We heard yesterday that Mark Teixeira tested his left calf by taking some at-bats and playing an inning in a simulated game. He won’t be able to help the Yankees this weekend in Toronto, but his return isn’t far off.
Yankees manager Joe Girardi told Wallace Matthews of ESPN New York that Teixeira took six at-bats of live batting practice today and is expected to play in an instructional league game tomorrow. Barring any setbacks, he is expected to rejoin the Yankees when they begin the final series of the season Monday against the Red Sox.
“Everything looks pretty good right now,” Joe Girardi said. “He ran better today, said he felt better today. He took a ton of ground balls and he’s going to play in a game tomorrow. Then we’ll go from there. He’s passed every test he was supposed to up to this point. He’s on schedule for what was scheduled, so that’s a good thing.”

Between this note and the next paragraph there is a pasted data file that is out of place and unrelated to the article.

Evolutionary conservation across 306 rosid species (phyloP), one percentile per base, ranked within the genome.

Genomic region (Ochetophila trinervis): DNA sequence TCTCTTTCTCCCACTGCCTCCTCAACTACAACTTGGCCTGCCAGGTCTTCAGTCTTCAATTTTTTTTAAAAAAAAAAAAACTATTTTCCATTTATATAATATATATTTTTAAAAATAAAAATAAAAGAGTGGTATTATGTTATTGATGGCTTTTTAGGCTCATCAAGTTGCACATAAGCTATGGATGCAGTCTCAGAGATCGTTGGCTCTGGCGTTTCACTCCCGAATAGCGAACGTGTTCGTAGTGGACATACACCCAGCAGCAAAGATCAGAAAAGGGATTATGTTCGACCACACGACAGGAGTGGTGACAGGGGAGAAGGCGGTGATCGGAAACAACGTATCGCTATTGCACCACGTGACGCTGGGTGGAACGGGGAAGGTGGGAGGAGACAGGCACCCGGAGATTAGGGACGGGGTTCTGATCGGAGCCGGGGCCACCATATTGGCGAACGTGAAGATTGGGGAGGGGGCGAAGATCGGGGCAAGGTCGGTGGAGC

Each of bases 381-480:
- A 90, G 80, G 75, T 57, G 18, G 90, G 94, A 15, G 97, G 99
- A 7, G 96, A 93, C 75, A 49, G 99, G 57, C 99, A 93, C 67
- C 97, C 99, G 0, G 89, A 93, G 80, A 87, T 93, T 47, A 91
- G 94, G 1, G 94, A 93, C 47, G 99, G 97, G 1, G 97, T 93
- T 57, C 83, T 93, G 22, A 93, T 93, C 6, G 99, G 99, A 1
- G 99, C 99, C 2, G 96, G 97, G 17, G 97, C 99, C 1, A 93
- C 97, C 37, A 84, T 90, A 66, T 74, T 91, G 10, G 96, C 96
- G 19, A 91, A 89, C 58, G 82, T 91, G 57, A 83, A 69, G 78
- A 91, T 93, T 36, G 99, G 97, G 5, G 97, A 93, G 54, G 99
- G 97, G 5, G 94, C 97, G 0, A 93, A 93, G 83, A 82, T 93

Teixeira has appeared in just one game since originally injuring the calf on August 27. While he may not be 100 percent the rest of the way, he could provide a nice boost next week as the Yankees try to hold off the Orioles in the American League East.
The Cubs’ defense — or lack thereof this year — has been a topic of conversation as it could help explain why the team hasn’t played at the elite level it played at last year.
Manager Joe Maddon tried to go into detail about that but ended up channeling his inner Rex Ryan. Via CSN Chicago’s Patrick Mooney.
If, in the future, Joe Ross ever complains about a lack of run support, point to his first four starts of the 2017 season.
Ross started on April 19 in Atlanta against the Braves, on April 25 in Colorado against the Rockies, on April 30 at home against the Mets, and on May 23 at home against the Mariners. In those games, the Nats’ offense scored 14, 15, 23, and 10 runs respectively for a total of 62 runs, or an average of 15.5 per start. Ross was the pitcher of record for seven, eight, 10, and 10 runs for a total of 35 runs (8.75 runs per start), which would still make him the major league leader in run support by that restrictive standard.
Among qualified starters — Ross did not qualify — entering Tuesday’s action, the Rockies’ Antonio Senzatela led the way according to ESPN, averaging 7.11 runs of support in nine starts. The Rockies scored double-digit runs in only three of those starts, oddly enough.
Per the Nationals, the 62 runs of support for Ross is a major league record in a pitcher’s first four starts of a season.